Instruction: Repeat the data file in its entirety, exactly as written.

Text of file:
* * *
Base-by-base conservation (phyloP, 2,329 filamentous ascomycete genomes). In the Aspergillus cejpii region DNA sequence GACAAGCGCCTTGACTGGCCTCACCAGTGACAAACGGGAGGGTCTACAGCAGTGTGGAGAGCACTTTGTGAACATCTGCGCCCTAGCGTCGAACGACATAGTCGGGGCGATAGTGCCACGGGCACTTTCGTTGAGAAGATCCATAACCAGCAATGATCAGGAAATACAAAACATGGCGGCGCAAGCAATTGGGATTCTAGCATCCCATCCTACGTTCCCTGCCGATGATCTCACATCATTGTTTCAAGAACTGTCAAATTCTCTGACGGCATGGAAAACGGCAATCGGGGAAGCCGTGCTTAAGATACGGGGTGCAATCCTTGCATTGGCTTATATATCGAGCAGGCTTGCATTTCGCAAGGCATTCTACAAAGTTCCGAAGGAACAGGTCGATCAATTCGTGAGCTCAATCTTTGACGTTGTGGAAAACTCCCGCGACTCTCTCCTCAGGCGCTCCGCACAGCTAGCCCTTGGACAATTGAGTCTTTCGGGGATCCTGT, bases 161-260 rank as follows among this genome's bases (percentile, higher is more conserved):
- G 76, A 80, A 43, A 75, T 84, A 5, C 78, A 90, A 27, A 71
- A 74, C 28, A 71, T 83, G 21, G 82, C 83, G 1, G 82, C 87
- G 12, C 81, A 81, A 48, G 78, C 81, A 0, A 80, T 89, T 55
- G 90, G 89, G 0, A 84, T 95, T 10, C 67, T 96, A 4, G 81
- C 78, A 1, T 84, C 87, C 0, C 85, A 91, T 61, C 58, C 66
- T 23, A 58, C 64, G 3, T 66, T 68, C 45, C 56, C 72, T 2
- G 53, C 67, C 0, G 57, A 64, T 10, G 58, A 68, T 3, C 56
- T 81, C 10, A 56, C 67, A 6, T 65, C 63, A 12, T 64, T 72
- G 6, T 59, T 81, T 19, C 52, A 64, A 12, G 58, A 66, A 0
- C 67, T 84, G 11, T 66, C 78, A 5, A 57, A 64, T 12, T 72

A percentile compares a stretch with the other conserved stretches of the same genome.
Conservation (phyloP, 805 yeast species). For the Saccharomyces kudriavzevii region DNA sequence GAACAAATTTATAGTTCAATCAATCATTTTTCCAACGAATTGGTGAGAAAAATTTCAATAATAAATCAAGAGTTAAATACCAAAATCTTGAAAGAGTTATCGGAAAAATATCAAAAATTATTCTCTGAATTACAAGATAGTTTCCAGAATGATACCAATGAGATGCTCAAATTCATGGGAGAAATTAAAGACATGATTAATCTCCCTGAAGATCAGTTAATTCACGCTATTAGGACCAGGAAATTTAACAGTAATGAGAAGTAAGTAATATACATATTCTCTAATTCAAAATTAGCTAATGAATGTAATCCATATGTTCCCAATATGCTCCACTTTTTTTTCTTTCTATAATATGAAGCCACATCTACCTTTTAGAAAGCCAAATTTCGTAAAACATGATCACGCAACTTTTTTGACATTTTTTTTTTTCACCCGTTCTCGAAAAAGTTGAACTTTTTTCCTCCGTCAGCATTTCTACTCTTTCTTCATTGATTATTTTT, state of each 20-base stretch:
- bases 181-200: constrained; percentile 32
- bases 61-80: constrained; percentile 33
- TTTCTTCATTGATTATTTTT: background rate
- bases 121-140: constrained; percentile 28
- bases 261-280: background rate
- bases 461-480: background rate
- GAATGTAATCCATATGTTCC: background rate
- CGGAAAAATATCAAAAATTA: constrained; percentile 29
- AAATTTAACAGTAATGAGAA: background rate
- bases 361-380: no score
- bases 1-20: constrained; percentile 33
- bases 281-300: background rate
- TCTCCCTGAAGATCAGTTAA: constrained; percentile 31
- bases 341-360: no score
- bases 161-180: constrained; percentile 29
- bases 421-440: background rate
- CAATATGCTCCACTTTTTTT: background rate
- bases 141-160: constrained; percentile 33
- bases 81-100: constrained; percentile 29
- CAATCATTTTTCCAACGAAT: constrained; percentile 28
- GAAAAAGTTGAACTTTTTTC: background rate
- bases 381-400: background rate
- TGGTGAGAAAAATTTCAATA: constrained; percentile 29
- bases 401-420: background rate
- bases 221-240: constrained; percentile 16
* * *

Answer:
Base-by-base conservation (phyloP, 2,329 filamentous ascomycete genomes). In the Aspergillus cejpii region DNA sequence GACAAGCGCCTTGACTGGCCTCACCAGTGACAAACGGGAGGGTCTACAGCAGTGTGGAGAGCACTTTGTGAACATCTGCGCCCTAGCGTCGAACGACATAGTCGGGGCGATAGTGCCACGGGCACTTTCGTTGAGAAGATCCATAACCAGCAATGATCAGGAAATACAAAACATGGCGGCGCAAGCAATTGGGATTCTAGCATCCCATCCTACGTTCCCTGCCGATGATCTCACATCATTGTTTCAAGAACTGTCAAATTCTCTGACGGCATGGAAAACGGCAATCGGGGAAGCCGTGCTTAAGATACGGGGTGCAATCCTTGCATTGGCTTATATATCGAGCAGGCTTGCATTTCGCAAGGCATTCTACAAAGTTCCGAAGGAACAGGTCGATCAATTCGTGAGCTCAATCTTTGACGTTGTGGAAAACTCCCGCGACTCTCTCCTCAGGCGCTCCGCACAGCTAGCCCTTGGACAATTGAGTCTTTCGGGGATCCTGT, bases 161-260 rank as follows among this genome's bases (percentile, higher is more conserved):
- G 76, A 80, A 43, A 75, T 84, A 5, C 78, A 90, A 27, A 71
- A 74, C 28, A 71, T 83, G 21, G 82, C 83, G 1, G 82, C 87
- G 12, C 81, A 81, A 48, G 78, C 81, A 0, A 80, T 89, T 55
- G 90, G 89, G 0, A 84, T 95, T 10, C 67, T 96, A 4, G 81
- C 78, A 1, T 84, C 87, C 0, C 85, A 91, T 61, C 58, C 66
- T 23, A 58, C 64, G 3, T 66, T 68, C 45, C 56, C 72, T 2
- G 53, C 67, C 0, G 57, A 64, T 10, G 58, A 68, T 3, C 56
- T 81, C 10, A 56, C 67, A 6, T 65, C 63, A 12, T 64, T 72
- G 6, T 59, T 81, T 19, C 52, A 64, A 12, G 58, A 66, A 0
- C 67, T 84, G 11, T 66, C 78, A 5, A 57, A 64, T 12, T 72

A percentile compares a stretch with the other conserved stretches of the same genome.
Conservation (phyloP, 805 yeast species). For the Saccharomyces kudriavzevii region DNA sequence GAACAAATTTATAGTTCAATCAATCATTTTTCCAACGAATTGGTGAGAAAAATTTCAATAATAAATCAAGAGTTAAATACCAAAATCTTGAAAGAGTTATCGGAAAAATATCAAAAATTATTCTCTGAATTACAAGATAGTTTCCAGAATGATACCAATGAGATGCTCAAATTCATGGGAGAAATTAAAGACATGATTAATCTCCCTGAAGATCAGTTAATTCACGCTATTAGGACCAGGAAATTTAACAGTAATGAGAAGTAAGTAATATACATATTCTCTAATTCAAAATTAGCTAATGAATGTAATCCATATGTTCCCAATATGCTCCACTTTTTTTTCTTTCTATAATATGAAGCCACATCTACCTTTTAGAAAGCCAAATTTCGTAAAACATGATCACGCAACTTTTTTGACATTTTTTTTTTTCACCCGTTCTCGAAAAAGTTGAACTTTTTTCCTCCGTCAGCATTTCTACTCTTTCTTCATTGATTATTTTT, state of each 20-base stretch:
- bases 181-200: constrained; percentile 32
- bases 61-80: constrained; percentile 33
- TTTCTTCATTGATTATTTTT: background rate
- bases 121-140: constrained; percentile 28
- bases 261-280: background rate
- bases 461-480: background rate
- GAATGTAATCCATATGTTCC: background rate
- CGGAAAAATATCAAAAATTA: constrained; percentile 29
- AAATTTAACAGTAATGAGAA: background rate
- bases 361-380: no score
- bases 1-20: constrained; percentile 33
- bases 281-300: background rate
- TCTCCCTGAAGATCAGTTAA: constrained; percentile 31
- bases 341-360: no score
- bases 161-180: constrained; percentile 29
- bases 421-440: background rate
- CAATATGCTCCACTTTTTTT: background rate
- bases 141-160: constrained; percentile 33
- bases 81-100: constrained; percentile 29
- CAATCATTTTTCCAACGAAT: constrained; percentile 28
- GAAAAAGTTGAACTTTTTTC: background rate
- bases 381-400: background rate
- TGGTGAGAAAAATTTCAATA: constrained; percentile 29
- bases 401-420: background rate
- bases 221-240: constrained; percentile 16